Do Birds Reuse Other Birds Nests?

Most birds do not reuse other birds’ nests. This is for safety, health, and mating purposes. Some predatory birds or birds with complex nest structures reuse their own nests. However, a few birds (such as owls and white-rumped swifts) will reuse the nest of other birds.

When the leaves have fallen off the trees in late autumn, it is easy to spot the hard work of native birds resting on the branches.

These nests are built in the spring when birds prepare for their young. Nests come in all shapes and sizes. They can be made from various materials so that each one is as unique as the bird species that made it.

When you look up at these barren nests, do you ever wonder whether nests are left to waste away or whether they are reused?

Why Most Birds DO NOT Reuse Other Birds Nests

Nests Aren’t Durable

Smaller birds gather grasses, twigs, moss, shiny items, hair, and string to use in their nests, but often these items don’t stand up to the weather. They can easily be blown away in a strong wind, especially once the protective layer of leaves has fallen from a tree.

Birds only build nests to house their offspring during the brooding season (brooding is the term used for when birds sit on the nest to incubate their eggs).

The brooding and fledgling season (when birds are young and becoming mobile) lasts perhaps a month for most songbirds.

These birds also only mate and brood one set of eggs per season. Some birds also migrate, meaning they leave one area for a warmer one once temperatures drop. This means that having a long-term nesting site is not always necessary.

Parasite Prevention

Besides the lack of durability and longevity, most birds avoid reusing an old nest to prevent the spread of parasites. An abandoned nest can still harbor parasites from the previous owners that would have a head start on the new inhabitants. Parasites infect baby birds quickly and severely. It is beneficial for birds to start over the next season with a new nest.

Nesting as Bonding

Nesting plays an important role in the mating process of many birds. Some male birds use nesting to show the female their worthiness. They will even add decorative items such as shiny pebbles and flowers to make the nest more appealing to the female.

Males also use building a nest as a way of claiming territory. They pick the best nesting spots, so their offspring will be safer from predators and more likely to survive.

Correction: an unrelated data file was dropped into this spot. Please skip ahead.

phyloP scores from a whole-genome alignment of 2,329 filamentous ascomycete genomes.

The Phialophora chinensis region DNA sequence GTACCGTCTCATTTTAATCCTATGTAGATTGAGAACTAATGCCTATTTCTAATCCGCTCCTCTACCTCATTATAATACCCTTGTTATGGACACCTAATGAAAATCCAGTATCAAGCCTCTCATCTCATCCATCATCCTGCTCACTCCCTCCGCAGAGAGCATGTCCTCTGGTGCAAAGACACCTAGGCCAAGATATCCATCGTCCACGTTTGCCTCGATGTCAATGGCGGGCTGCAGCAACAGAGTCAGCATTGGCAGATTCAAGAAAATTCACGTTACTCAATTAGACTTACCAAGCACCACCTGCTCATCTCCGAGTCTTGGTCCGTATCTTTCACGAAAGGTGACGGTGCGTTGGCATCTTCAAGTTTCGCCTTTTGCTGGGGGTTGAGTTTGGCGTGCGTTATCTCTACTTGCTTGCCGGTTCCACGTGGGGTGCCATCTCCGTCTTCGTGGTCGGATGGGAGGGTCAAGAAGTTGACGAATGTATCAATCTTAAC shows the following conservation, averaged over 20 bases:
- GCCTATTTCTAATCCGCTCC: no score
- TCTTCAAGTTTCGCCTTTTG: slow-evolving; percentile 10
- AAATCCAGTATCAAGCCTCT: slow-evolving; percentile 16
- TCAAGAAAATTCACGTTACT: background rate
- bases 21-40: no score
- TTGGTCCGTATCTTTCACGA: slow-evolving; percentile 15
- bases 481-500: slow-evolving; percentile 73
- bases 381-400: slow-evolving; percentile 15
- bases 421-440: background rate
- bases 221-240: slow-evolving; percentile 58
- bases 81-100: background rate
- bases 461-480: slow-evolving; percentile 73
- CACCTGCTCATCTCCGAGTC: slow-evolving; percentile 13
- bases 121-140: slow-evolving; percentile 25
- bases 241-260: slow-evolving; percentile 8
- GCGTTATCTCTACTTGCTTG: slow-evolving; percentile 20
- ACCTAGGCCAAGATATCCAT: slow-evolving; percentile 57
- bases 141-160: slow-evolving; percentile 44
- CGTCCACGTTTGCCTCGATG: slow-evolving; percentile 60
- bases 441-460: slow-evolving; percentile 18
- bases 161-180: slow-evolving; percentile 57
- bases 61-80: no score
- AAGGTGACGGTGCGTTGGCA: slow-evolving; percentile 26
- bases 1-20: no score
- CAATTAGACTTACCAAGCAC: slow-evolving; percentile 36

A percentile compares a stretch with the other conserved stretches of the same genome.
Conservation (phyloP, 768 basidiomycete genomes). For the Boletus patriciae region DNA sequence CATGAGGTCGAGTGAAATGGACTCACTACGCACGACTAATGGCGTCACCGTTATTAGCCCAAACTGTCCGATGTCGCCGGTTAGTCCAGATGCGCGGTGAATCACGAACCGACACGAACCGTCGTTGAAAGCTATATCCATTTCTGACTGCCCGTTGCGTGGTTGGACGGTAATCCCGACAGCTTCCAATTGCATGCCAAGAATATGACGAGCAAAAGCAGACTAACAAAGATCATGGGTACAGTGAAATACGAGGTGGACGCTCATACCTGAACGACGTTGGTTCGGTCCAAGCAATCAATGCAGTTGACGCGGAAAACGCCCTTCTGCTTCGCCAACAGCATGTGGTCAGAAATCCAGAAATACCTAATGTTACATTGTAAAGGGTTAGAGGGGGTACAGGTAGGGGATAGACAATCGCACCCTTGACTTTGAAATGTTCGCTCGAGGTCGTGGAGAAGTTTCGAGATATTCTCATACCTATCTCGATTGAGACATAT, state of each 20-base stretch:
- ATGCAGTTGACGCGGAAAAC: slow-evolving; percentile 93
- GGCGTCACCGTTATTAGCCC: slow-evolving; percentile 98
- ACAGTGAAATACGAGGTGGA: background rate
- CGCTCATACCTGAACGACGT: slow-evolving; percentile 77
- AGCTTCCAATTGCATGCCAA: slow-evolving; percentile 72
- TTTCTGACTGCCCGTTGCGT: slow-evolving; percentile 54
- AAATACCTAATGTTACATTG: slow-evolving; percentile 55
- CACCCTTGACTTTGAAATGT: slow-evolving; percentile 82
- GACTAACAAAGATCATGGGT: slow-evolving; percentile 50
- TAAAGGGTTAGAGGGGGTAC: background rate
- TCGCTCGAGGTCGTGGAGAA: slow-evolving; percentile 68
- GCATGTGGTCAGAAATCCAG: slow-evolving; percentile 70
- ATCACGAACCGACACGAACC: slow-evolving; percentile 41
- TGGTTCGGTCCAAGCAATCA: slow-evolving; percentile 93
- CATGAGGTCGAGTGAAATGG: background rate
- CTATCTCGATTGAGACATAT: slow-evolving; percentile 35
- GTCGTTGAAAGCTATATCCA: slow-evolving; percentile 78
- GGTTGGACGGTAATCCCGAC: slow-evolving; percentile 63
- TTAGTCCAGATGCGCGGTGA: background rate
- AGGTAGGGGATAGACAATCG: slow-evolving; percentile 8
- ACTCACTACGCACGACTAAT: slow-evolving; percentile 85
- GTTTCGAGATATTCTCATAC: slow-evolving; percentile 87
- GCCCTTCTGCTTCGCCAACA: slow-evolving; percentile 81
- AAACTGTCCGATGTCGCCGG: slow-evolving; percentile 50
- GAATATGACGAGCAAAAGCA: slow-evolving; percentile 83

Since building nests is important to the entire breeding process, it makes sense that birds would restart their nests each year along with the courtship.

Even though most songbirds don’t reuse nests, they do use materials from old nests, but some birds go even further and reuse their entire nest, sometimes for generations.

Birds That Reuse Their OWN Nests

Large, predatory birds must lug materials to the tops of tall trees and mountains to build their nests. These nests are bulky, sturdy, and take a long time to fashion. Hawks and eagles are examples of birds who reuse their own nests each season.


Hawk nests can reach a height of 3 feet, and the baby birds of hawks can live in the nest for as long as 6 months. Because of these considerations, combined with the fact that hawks mate in the same place every year, hawks build nests that are strong and long-lasting.


Eagles practice what is called nest site fidelity, which is when a bird pair comes back to the same nest year after year.

Eagles’ nests are massive, about 4-5 feet around, so these nests are made to last generations. However, to protect their young, eagles sometimes have alternative nest locations where they will nest for a season and then return to their old nesting site the next season when dangers have passed.

Predatory birds are not the only ones who reuse their own nests.

Birds With Multiple Broods in a Season

Bluejays and other jays will sometimes have multiple broods in a season. These birds will reuse their nests for convenience.

Other smaller birds, such as swallows, will also rebuild their nests in the same location season after season, either repairing the older nest or building another on top of the previous nest.

Reusing old nests can be beneficial, but what about reusing old nests that belong to another bird?

Birds That Reuse Other Birds Nests

Dusky-Eagle Owls

Some birds use the nests of other birds instead of building their own. For example, Dusky-Eagle Owls take over stork nests instead of building their own. They use the stork nests in the part of the year when storks are no longer breeding, forming a commensalistic relationship (one benefits and the other is neither harmed nor benefitted) between these two bird species.

White-Rumped Swifts

White-rumped Swifts reuse swallow nests. Both birds prefer cave or hole-like structures for nest building, so they compete for those spots.

In China, swifts arrive in the breeding locations before swallows, so they take over the old nests of the swallows. This results in fighting between the two species of birds and competition for whose offspring will survive.

Although it is uncommon, some species of birds are brood parasites (birds that lay their eggs in other birds’ nests and wash their hands of the brooding process altogether).

Cuckoos are examples. Their offspring compete heavily in the nest for resources, sometimes resulting in the starvation of the babies.

Birds’ nesting habits vary widely, but if you look up into the trees and see an old nest, you’ll know that these beautiful constructions are part of a complex breeding process involving competition, convenience, health, and attraction. The outcomes of these nests are as different as the species that build them.

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